What did mortgage rates do today. DAILY MORTGAGE interest RATE LOCK ADVICE Mortgage Rate Trends Lock periods Mortgage Interest Rate Lock Advisory and Mortgage Interest Rates
HOME LOAN INTEREST RATE ADVISORY
This page was updated  Close of Business, October 30, 2014, 2:00 PM PT
Lock Advice is Updated Several Times Daily


LOCK ADVISORY
    1-3 Day Close:      FLOAT
    4-15 Day Close:    LOCK
    16-30 Day Close:  LOCK
  • The price for 3.50% Mortgage Loans, based on Fannie Mae MBS, is down 0.10 point
  • FED ENDS QE (Treasury and Agency MBS purchases)
  • The Preliminary 3rd QTR GDP hit 3.5%, the estimates were for 3.0%
  • This is historically negative for pricing!

MORTGAGE MARKET INDICATORS
  • FHLMC Weekly Average:30-Yr Fixed Mortgage Rate, on 10-23-14: 3.98% - Change +0.06% 
  • MBS (3.5%) - Currently  103.42, High: 103.52, Low: 103.28
  • DJI Stocks Currently  $17,195.42,  Up $221.11, Change 1.286%
  • Asian & European Stock Market Indexes changed 0.411%
  • Crude Oil (WTI) Currently : $80.90 - Change -1.58%
  • Gold 1 Ounce - $1,198.65 Currently  - Change -2.1%


National Association of
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NAR Pending Home Sales Index Jumps in May
99.50% Financing Is Available to Purchase Your Home.
Low rate, 99.50% home financing is available for California home buyers.  Email for details
You Don't Need That Much of a Down Payment
Daily Real Estate News |
Many consumers are overestimating  the down payment they need in order to purchase a home, according to Christina Boyle, vice president and head of single-family sales at Freddie Mac.

Consumers believe they need 11 percent to 15 percent in order for lenders to approve them for a loan, according to a survey of renters and non-home-owners conducted by Zelman & Associates in New York. Thirty-nine percent say they need at least 15 percent of the purchase price in order to qualify for financing. Only 28 percent of respondents say they would even qualify for a mortgage >>Read More Realtor Mag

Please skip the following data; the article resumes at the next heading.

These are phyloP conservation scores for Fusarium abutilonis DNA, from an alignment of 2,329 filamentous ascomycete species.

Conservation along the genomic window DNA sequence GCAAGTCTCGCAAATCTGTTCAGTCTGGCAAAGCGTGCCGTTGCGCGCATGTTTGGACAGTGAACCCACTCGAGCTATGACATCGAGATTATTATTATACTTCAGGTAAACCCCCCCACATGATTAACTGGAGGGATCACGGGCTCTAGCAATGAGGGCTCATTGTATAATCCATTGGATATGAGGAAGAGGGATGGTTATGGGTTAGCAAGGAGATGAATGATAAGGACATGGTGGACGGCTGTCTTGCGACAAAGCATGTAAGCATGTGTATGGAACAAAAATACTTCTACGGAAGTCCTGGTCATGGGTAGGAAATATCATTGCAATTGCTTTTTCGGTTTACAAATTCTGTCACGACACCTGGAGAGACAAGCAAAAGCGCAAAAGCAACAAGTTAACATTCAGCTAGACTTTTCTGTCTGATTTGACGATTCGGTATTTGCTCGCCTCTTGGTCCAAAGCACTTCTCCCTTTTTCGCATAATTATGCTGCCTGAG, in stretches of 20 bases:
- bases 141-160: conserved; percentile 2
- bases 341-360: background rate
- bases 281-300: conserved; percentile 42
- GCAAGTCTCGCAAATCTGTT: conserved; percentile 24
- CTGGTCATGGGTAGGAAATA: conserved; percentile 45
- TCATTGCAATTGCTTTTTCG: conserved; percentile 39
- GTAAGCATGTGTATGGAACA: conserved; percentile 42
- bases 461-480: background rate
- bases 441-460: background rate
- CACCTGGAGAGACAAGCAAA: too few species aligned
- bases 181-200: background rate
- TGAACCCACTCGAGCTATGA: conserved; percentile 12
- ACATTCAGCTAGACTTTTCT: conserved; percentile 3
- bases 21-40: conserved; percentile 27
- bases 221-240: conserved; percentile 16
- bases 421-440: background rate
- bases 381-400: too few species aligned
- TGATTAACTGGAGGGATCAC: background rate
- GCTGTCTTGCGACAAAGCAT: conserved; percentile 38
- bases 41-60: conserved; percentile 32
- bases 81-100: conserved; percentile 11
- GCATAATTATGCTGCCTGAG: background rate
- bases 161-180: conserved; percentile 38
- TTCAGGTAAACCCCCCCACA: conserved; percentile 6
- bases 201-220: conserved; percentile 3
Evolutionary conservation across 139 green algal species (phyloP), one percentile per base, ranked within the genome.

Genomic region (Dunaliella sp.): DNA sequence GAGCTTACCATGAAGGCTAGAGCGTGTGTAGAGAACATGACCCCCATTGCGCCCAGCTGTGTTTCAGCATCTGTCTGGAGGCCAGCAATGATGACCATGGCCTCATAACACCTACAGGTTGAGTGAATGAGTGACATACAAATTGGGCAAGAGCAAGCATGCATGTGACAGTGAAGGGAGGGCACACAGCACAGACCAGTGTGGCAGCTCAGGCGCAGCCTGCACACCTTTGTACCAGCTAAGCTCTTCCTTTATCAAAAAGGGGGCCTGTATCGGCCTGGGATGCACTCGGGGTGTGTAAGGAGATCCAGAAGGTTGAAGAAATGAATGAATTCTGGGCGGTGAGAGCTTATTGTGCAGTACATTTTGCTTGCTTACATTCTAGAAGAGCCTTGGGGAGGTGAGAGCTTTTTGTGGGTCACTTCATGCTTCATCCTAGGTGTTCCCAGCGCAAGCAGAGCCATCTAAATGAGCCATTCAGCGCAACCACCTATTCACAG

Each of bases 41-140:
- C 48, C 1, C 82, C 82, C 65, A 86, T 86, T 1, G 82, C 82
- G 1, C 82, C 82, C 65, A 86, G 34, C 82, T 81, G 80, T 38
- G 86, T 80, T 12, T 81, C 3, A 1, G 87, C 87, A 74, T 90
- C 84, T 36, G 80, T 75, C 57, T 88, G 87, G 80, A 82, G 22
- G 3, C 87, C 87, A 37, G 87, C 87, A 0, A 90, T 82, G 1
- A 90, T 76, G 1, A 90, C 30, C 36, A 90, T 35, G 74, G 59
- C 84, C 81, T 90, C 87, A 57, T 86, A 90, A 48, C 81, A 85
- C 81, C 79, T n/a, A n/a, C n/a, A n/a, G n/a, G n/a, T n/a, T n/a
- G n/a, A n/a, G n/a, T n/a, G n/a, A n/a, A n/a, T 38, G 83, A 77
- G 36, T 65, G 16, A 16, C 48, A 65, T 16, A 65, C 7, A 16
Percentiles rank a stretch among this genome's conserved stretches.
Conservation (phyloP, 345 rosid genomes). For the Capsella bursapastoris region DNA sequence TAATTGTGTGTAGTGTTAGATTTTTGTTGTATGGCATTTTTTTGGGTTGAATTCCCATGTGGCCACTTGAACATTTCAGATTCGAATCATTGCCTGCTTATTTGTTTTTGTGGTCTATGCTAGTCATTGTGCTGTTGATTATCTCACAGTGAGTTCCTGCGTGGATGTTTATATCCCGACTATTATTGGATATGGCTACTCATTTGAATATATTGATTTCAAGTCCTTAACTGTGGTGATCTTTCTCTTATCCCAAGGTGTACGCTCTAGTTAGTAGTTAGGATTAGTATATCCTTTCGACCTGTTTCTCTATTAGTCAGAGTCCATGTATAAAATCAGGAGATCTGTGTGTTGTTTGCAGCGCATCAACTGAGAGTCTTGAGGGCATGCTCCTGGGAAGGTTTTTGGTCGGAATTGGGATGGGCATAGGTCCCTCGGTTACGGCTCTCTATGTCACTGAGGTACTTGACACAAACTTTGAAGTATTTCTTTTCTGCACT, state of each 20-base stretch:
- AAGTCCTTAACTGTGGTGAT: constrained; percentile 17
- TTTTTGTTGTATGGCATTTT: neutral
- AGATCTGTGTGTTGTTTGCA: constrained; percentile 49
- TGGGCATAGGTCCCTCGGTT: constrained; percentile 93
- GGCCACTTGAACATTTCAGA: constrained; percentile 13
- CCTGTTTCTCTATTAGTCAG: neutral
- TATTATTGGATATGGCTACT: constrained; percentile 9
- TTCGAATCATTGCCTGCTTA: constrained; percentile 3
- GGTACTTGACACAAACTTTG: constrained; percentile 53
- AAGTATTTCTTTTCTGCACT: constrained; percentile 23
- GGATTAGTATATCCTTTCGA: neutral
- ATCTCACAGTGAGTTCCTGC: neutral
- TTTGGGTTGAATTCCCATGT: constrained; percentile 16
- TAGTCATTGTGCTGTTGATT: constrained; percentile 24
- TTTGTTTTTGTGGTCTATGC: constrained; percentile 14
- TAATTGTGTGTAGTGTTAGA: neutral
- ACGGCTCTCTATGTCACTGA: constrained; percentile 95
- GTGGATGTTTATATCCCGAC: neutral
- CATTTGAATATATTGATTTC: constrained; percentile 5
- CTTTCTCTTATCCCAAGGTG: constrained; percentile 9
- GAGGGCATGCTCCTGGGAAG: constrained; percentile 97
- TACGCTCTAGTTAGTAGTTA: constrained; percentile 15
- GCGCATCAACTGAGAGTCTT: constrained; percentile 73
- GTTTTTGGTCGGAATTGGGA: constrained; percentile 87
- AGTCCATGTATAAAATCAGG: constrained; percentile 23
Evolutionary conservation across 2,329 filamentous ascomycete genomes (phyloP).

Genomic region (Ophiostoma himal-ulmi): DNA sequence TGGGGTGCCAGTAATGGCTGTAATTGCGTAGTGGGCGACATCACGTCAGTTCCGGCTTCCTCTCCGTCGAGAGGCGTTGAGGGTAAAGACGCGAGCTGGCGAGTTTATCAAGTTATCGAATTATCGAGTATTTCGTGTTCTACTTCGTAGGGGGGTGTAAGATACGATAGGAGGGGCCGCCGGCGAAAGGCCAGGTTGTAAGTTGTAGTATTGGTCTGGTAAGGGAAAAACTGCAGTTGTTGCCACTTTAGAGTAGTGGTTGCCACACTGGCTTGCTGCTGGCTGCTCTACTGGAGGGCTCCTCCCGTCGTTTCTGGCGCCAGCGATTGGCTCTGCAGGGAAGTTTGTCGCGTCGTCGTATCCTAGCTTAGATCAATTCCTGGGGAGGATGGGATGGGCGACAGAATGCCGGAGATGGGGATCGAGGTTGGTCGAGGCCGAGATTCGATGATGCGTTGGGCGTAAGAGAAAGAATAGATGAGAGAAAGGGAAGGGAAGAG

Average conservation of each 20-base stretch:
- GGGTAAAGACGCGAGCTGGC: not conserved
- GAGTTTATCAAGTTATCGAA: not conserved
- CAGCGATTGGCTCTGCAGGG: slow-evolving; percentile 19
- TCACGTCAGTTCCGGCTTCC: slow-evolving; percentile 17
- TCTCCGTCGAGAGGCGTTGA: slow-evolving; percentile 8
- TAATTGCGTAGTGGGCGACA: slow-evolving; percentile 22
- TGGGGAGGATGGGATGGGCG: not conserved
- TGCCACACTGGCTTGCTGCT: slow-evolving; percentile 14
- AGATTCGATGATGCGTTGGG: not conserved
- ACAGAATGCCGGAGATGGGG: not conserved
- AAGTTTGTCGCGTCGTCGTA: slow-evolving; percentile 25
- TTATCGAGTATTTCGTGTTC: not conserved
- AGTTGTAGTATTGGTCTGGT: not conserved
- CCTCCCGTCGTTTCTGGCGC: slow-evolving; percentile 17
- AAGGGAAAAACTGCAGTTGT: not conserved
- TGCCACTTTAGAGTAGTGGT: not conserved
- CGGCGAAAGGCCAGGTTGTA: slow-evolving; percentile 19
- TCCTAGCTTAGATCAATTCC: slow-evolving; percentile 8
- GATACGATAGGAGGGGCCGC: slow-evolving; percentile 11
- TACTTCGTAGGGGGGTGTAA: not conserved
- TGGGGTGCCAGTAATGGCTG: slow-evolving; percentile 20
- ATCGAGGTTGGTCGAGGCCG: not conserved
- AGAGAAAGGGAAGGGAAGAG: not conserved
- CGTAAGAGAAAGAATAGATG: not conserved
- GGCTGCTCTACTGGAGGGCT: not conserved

The Federal Reserve’s experiment in quantitative easing is coming to an end

The Federal Reserve’s $3 trillion experiment in stimulating the nation’s economy is slated to come to an end this week -- a sign of the central bank’s growing confidence in the recovery as well as a tacit acknowledgement of the limits of its powers to boost growth.

The decision to stop pumping money into the economy is expected to come when Fed officials wrap up their two-day meeting in Washington on Wednesday. The program, known as quantitative easing, was originally intended to be a one-time injection of money into a financial system in shock during the darkest days of the crisis in 2008. But over the past six years, the central bank has turned to the program to try to remedy everything from lackluster hiring to a moribund housing market.
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